After 17 years, the Cesar Chavez Memorial in the City of San Fernando is in need of some attention to restoration and repair. But for now it is receiving more attention for Chavez’s historical achievements.
On Wednesday, March 31 — what would have been the labor leader’s 94 birthday — the Cesar Chavez Commemorative Committee of San Fernando Valley unveiled a plaque at the base of his statue at the memorial.
“(The plaque) identifies him as a civil rights and labor leader. It points out he organized the UFW, co-founded the Farm Workers Union,” said Alex Reza, a member of the Committee and one of the people who spearheaded the construction of the memorial.
Measuring 38 inches across and 28 inches high, the black granite plaque provides biographical information about Chavez and includes one of Chavez’s famous quotes that conveys his philosophy:
“The end of all education should be service to all others.”
The plaque (in part) reads:
Cesar Chavez was a courageous labor leader, community organizer, and civil rights activist. He organized an international movement …As co-founder of the United Farm Workers Union, he recognized the importance of non-violence and education in achieving social and environmental justice for all people. He had the wisdom to see the power in acquiring knowledge, in spite of his limited educational opportunities. His life uplifted and inspired many throughout the nation to take up and advance the struggle for justice that continues to this day.”
It also includes a musical stance in Spanish written by former CSUN professor Veto Ruiz and retired V.I.S.A. high school principal Stan Leandro.
Reza explained the committee sought to include the plaque in part to provide “some information” so people could learn about Chavez when they visit because there was no such actual statement on the mural or at the memorial.
“There’s visual information about his life, but there’s no written narrative. We thought it would be appropriate to give you the basic aspects of his life, some information about why we honor him,” Reza said.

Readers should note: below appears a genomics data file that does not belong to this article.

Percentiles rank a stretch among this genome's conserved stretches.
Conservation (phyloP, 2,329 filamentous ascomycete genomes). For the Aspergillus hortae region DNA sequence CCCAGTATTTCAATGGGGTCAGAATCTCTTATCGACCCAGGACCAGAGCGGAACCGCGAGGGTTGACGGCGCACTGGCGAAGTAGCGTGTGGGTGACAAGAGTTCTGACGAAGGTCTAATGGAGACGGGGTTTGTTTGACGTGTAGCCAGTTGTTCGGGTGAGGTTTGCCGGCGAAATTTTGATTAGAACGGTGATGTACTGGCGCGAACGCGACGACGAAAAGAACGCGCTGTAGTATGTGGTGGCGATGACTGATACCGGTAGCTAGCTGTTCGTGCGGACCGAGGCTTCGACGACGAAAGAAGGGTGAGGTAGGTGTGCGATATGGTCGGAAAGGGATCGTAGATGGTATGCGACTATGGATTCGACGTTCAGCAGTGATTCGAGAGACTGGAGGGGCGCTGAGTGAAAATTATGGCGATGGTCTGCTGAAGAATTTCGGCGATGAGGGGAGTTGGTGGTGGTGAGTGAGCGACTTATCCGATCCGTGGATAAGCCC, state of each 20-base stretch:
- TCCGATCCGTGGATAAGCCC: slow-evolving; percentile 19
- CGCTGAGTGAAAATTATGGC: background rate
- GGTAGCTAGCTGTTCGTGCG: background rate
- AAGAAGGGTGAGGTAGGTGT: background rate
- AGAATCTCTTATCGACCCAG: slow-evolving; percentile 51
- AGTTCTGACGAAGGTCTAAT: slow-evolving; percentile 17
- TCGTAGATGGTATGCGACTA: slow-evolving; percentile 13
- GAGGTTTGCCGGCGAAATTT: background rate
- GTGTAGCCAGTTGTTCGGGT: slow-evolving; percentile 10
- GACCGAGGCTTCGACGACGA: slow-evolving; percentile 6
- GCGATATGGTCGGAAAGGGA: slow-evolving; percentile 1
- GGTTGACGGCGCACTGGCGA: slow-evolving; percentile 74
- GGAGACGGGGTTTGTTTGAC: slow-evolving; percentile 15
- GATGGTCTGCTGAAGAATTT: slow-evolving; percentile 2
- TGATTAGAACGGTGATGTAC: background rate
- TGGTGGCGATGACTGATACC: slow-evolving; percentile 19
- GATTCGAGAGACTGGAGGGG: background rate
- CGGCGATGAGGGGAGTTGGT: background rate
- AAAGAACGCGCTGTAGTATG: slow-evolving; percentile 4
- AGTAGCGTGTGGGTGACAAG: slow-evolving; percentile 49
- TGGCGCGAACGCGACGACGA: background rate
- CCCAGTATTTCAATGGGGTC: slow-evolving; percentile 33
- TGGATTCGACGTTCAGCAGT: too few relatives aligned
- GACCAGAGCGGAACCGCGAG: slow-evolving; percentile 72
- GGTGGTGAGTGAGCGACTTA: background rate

The committee also did not want to let another year go by without honoring Chavez locally. For several years, the committee has organized an annual march in honor of the labor leader. But the pandemic prevented the march from happening in 2020 and this year as well.
“We didn’t want his legacy to be written off because of the virus for two consecutive years,” Reza said.
“A Towering Figure”
Sen. Alex Padilla in a video statement, remembered Chavez’ work with Dolores Huerta to organize and unionize farm workers. He noted the civil rights leader “brought global attention to the plight of farm workers and their families who, for too long, have toiled for low pay in dangerous conditions.”
“He led the most successful boycott in American history getting the support of millions as he fought for and achieved higher wages and less pesticides in the fields,” Padilla said.
The US senator described Chavez as being “a towering figure in American history,” and not only for his individual accomplishments.
“The movement he led was one for justice and dignity for all, a movement that we all must carry on,” Padilla continued. “He believed in your right to dignity and respect.
He spoke glowingly of Chavez’s dogged pursuit of labor rights for essential workers.
“They take care of our loved ones, they keep the supply chain going, they grow and harvest our food. They risk their health and their lives so others can stay safer at home. We cannot in good conscience praise them in one breath, while denying them essential human dignity in the next,” Padilla said.
“Dignity, respect and a pathway to citizenship for essential workers who have earned it is personal to me and it is in the best interest of our nation. Covid relief and economic recovery must be for everyone. The work of Cesar Chavez continues. As he would say, ‘la lucha sigue,’” Padilla concluded.
Unveiled in 2004, the monument along Wolfskill and Truman streets in the City of San Fernando took eight months to complete. It features a 100-foot mural showing the life of the United Farm Workers (UFW) founder, stretching from his birth and early years in Arizona through his time in the Navy during World War II, his fasts and marches, and a bronze sculpture of Chavez and 10 figures depicting farm workers.